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1

Define 'attachment'

A two way emotional tie to another person, which develops in stages over time

2

Define 'precocial'

Those who are ready to function independently shortly after birth (most animals)

3

Define 'altricial'

Those who are born in an underdeveloped state and require care from their parents (e.g. humans)

4

What is the difference between reciprocity and interactional synchrony?

Reciprocity: Behavior of carer elicits a response

Interactional Synchrony: behavior of carer is imitated

5

Meltzoff and Moore (reciprocity study)
What was it and what did they find?

An adult model displayed facial or hand gestures to an infant, and the child's expression was filmed.
They found that infants as young as 2-3 weeks could imitate hand and facial expressions.

6

Evaluation of reciprocity (pros)

- Practical Applictions (Klaus and Kennell's research found babies placed with their mothers after birth helped form attachments)
- Abravanel and DeYoung, found infants aged 5-12 weeks made little response to inanimate objects. Meaning their actions in studies ARE intentional.

7

Evaluation of reciprocity (cons)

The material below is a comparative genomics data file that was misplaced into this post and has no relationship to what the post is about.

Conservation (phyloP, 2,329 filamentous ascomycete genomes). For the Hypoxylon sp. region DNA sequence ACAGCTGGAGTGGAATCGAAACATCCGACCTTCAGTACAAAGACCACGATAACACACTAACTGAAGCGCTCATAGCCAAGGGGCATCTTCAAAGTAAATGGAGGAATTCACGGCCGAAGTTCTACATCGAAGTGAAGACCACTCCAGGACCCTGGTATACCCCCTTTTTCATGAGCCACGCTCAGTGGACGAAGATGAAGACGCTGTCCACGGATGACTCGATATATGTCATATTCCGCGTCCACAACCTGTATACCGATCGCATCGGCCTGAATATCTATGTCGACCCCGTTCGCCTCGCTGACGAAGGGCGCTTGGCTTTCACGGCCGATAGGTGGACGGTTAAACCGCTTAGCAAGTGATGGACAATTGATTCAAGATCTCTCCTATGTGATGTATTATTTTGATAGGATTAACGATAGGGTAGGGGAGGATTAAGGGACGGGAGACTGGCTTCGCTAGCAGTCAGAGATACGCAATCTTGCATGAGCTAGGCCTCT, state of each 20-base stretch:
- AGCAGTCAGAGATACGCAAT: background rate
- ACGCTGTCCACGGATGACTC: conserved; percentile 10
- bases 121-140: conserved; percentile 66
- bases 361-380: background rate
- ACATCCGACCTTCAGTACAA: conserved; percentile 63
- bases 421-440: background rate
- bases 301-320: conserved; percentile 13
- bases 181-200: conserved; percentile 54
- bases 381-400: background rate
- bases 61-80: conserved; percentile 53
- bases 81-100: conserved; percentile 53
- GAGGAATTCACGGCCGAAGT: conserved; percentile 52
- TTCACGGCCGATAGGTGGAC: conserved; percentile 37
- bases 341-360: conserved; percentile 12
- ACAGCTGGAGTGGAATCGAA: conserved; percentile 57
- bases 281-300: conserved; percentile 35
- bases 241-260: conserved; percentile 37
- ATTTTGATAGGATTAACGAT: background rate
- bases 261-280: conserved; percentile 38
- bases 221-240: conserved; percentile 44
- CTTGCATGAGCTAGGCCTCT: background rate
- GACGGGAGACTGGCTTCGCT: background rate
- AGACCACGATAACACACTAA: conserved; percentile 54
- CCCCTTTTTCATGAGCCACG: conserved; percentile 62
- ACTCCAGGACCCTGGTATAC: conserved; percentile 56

- Lacks validity as infant's mouths are in fairly constant motion

8

Bowlby's perspective on attachment?

One primary attachment, with other minor ones

9

Rutter's perspective on attachment?

Multiple attachments of equal importance

10

Schaffer and Emerson (stages of attachment study)
What was it?

60 working-class newborns, studied each month for the first 12 months of their life, and again at 18 months. They then measured:
-Seperation Protest (left in a room alone, outside a shop, with others but not care, in their cot at night)
-Stranger Anxiety (a stranger immediately approaching the infant upon meeting one another)

11

Schaffer and Emerson (stages of attachment study)
What did they find?

-Stranger anxiety lasted up to 9 months old
- At 18 months the majority had 2 attachments
-39% of the infants' prime attachment was not main carer

12

Evaluation of stages of attachment (Schaffer and Emmerson) PROS

-Separation protest was shown at 7-8 months
-Most infants went on to develop multiple attachments